Many of us are guilty of assuming that our youth will shield us from health problems. Sadly, although it’s true that many illnesses are more common in older people, this doesn’t mean that you can live like a rockstar without any implications. The truth is that health should be an issue that concerns all of us, no matter our age. Even if you’re a sprightly 20 or 30-year old, it’s important to start putting your health first now, as the choices you make will impact you later in life. Here are some simple ways you can make the future brighter.
You may think that you’re healthy because you fit in the normal category of the BMI chart, but if you analyzed your diet, would it be given the thumbs up by a dietitian? You don’t have to eat nothing but pulses, seeds, fruit, and vegetables every day to be healthy, but it’s so important to ensure your body gets the nutrients it needs. Try and include a range of foods, and focus on including all the major food groups. The bulk of your diet should comprise complex carbohydrates, and you’ll then need to add protein, fats and fruit and vegetables. Aim for five servings of fruit and vegetables per day, opt for whole grains whenever possible and keep an eye on your intake of sugar and saturated fats. The best sources of fats are those that contain essential omega acids. Examples include oily fish and olive oil.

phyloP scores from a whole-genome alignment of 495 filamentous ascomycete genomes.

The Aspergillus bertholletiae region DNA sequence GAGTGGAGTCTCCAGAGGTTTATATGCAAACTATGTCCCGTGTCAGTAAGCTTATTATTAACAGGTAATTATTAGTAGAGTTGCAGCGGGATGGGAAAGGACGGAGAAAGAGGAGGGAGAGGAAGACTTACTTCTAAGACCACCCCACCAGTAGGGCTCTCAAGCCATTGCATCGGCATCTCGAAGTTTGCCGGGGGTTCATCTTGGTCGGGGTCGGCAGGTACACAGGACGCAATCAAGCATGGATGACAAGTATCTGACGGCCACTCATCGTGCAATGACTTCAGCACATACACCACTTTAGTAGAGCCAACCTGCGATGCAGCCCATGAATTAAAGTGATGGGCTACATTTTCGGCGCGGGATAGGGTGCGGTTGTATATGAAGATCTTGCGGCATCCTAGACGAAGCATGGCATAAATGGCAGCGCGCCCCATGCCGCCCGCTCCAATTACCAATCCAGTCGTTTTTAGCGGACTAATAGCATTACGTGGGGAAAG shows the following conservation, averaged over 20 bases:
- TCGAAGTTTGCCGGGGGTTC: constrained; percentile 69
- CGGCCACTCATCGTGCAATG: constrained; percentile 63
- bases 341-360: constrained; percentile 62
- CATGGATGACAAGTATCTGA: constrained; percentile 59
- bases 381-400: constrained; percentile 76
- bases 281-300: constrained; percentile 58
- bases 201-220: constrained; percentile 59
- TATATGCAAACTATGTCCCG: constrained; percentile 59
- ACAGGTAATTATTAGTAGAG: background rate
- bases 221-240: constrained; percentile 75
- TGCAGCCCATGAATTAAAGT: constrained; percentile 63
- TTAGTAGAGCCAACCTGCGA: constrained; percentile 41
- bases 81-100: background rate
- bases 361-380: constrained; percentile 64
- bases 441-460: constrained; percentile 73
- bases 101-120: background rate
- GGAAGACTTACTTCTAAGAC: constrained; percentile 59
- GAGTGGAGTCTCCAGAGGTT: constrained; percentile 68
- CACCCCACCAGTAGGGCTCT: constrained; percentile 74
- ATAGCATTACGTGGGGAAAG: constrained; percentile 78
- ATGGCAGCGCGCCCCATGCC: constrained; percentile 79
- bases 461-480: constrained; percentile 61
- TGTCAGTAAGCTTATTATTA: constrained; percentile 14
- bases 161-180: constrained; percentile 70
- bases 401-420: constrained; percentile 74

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Your alcohol intake
Most people enjoy an alcoholic drink from time to time. There’s nothing wrong with drinking in moderation and you don’t need to have your intake monitored with an EtG test. However, it is a good idea to keep track of how much you drink in an average week. There may be days when you drink more than usual, for example, if you’re going to a wedding or celebrating a birthday, but if you exceed the recommended weekly intake of 14 units on a regular basis, it’s wise to try and cut down. Drinking too much can increase your risk of liver cirrhosis and some forms of cancer.
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Your activity levels
Did you know that 80 percent of American adults fail to hit weekly activity targets? If you don’t do enough exercise and you have a sedentary lifestyle, being more active will benefit you now and in the future. Regular exercise helps to increase strength, endurance, and flexibility and it can also improve your mental health. If you don’t want to lift weights or run for miles on a treadmill at the gym, don’t worry. There are countless other methods of getting fit you can try and even making simple changes to your daily routine can help. Go for a walk on your lunch break or cycle to work instead of catching a bus. You could join a local tennis, netball or hockey club, you could sign up for spinning, dancing or yoga classes or you could order some DVDs and work out at home. Government recommendations suggest 150 minutes of moderate exercise per week.
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Even if you’re young and you think you’re healthy, it’s never too early to make your health your priority.